|Millions of Maxes
Author: Wolitzer, Meg
His parents call him The One and Only Max. And so, he is in for a big surprise at the playground one day, when he hears "Max, time to go home!" and two other kids come running. But when he decides to help one of the other Maxes find her missing toy, he discovers that there are other ways to be special, and that he can appreciate the specialness of his new Max friends just as much as his own.
Kirkus Reviews (-) (09/01/21)
School Library Journal (09/01/21)
The Bulletin of the Center for Children's Books (00/01/22)
Full Text Reviews:
School Library Journal - 09/01/2021 PreS-Gr 1—The one and only Max is used to being the one and only. His name is all over his room; he has "Max" cup and a "Max" night light. On a trip to the playground, however, he meets two other kids named Max. This surprises him; if there are two more Maxes, there might be millions of them. When one of the other Maxes loses a pink pine cone, the three of them work together to find it. Max doesn't mind that he is no longer the one and only; they have the same name, but are still each unique. This picture book is an excellent portrayal of a kid with a certain world view having it very much shaken. It models a helpful reaction for processing new information, reminding readers that they can believe one thing one day and learn something that alters that the next. VERDICT With the added draw of cartoon-like art, this is a one-of-a-kind and entertaining picture book for all kinds of readers.—Myiesha Speight, formerly at Towson Univ., Baltimore - Copyright 2021 Publishers Weekly, Library Journal and/or School Library Journal used with permission.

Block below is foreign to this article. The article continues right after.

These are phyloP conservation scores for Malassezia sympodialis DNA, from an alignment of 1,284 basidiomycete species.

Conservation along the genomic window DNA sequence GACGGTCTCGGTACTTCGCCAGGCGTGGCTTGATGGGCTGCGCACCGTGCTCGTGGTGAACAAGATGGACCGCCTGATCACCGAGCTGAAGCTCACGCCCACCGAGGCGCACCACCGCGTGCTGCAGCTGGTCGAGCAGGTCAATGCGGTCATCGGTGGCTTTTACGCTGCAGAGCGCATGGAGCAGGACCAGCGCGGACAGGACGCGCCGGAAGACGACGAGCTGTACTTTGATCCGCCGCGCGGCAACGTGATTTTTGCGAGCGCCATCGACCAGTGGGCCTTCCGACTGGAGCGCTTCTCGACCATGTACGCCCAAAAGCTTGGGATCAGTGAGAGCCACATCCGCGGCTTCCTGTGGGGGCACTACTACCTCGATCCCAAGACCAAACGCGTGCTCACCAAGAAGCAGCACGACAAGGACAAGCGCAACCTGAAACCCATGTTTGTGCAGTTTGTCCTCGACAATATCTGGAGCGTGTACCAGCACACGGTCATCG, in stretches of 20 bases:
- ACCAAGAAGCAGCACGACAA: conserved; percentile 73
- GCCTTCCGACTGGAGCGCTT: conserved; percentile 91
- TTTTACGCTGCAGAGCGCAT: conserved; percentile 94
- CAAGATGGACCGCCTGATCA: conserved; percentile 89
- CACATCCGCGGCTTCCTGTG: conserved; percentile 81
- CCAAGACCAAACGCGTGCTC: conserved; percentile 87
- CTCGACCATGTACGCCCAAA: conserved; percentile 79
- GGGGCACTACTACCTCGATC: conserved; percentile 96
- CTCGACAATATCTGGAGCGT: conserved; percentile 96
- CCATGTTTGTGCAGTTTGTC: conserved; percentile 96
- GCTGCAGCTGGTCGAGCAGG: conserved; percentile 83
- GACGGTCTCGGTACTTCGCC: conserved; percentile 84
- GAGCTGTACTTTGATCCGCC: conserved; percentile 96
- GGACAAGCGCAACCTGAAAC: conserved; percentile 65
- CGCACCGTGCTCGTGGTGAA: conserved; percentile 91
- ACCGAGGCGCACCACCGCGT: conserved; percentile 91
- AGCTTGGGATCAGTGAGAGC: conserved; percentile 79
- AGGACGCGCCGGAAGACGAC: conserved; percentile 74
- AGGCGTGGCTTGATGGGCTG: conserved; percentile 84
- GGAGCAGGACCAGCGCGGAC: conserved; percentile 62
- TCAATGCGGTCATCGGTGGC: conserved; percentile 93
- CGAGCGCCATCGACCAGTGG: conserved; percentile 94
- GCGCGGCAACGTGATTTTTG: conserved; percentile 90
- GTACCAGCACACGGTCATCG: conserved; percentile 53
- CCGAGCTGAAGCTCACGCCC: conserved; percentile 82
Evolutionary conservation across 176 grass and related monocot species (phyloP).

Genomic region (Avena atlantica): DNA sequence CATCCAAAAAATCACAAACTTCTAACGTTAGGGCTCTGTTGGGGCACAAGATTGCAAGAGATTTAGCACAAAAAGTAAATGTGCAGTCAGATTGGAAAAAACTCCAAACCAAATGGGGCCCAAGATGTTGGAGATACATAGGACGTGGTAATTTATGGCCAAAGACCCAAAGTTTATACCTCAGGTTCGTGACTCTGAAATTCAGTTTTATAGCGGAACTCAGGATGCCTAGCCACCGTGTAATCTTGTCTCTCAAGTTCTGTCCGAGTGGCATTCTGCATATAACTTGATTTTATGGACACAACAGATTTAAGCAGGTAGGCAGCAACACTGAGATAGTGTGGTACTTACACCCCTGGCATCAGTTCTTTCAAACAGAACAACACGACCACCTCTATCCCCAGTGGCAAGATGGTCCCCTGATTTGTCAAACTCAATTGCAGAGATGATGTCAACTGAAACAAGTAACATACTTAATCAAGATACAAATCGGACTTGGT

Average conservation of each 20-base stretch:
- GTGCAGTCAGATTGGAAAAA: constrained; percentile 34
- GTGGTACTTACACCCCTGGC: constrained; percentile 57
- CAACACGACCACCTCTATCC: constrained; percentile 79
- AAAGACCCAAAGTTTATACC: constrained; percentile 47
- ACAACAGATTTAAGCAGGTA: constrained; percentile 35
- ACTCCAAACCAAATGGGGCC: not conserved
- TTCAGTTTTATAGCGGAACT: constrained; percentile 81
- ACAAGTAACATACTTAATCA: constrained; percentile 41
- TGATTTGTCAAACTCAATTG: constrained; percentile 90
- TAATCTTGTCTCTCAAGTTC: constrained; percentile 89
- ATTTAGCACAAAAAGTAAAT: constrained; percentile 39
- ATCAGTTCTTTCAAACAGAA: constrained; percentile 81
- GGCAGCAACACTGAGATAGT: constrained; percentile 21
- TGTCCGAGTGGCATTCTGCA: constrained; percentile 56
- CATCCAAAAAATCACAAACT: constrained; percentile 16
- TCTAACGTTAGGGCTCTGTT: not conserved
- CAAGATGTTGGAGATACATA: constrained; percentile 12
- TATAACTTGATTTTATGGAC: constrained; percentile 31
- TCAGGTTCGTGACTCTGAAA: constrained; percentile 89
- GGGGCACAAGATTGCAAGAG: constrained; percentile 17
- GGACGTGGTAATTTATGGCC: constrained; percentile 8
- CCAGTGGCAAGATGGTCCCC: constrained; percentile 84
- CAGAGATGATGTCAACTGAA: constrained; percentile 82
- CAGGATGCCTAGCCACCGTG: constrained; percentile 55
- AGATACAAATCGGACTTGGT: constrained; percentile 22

Booklist - 12/01/2021 Max has his name on his wall, his blanket, his mug, and even his night-light. Every evening, his parents say good night to their one and only Max. One day at the park, however, when someone calls for Max, three different kids (and a dog!) coming running, and they discover they all share a name. Perhaps Max isn’t the one and only. Perhaps there are hundreds, even millions of Maxes! Wolitzer is a streamlined, effective storyteller in any format, and this sweet journey manages to pack a lot of messaging about friendship, uniqueness, and self-acceptance into its short pages. The palette is bright and happy with its warm pinks, bold oranges, and rich blues, and the deliberate inclusion of diverse races and body types within the artwork—not merely because Max is biracial, or because the other Maxes are a Black girl and a white boy, but on every page—is as thoughtful as it is lovely. Following the much-appreciated trend of picture books with overtly positive messaging, the reader cannot help but celebrate with the various Maxes as they discover that even with the same name, they’re still one in a million. - Copyright 2021 Booklist.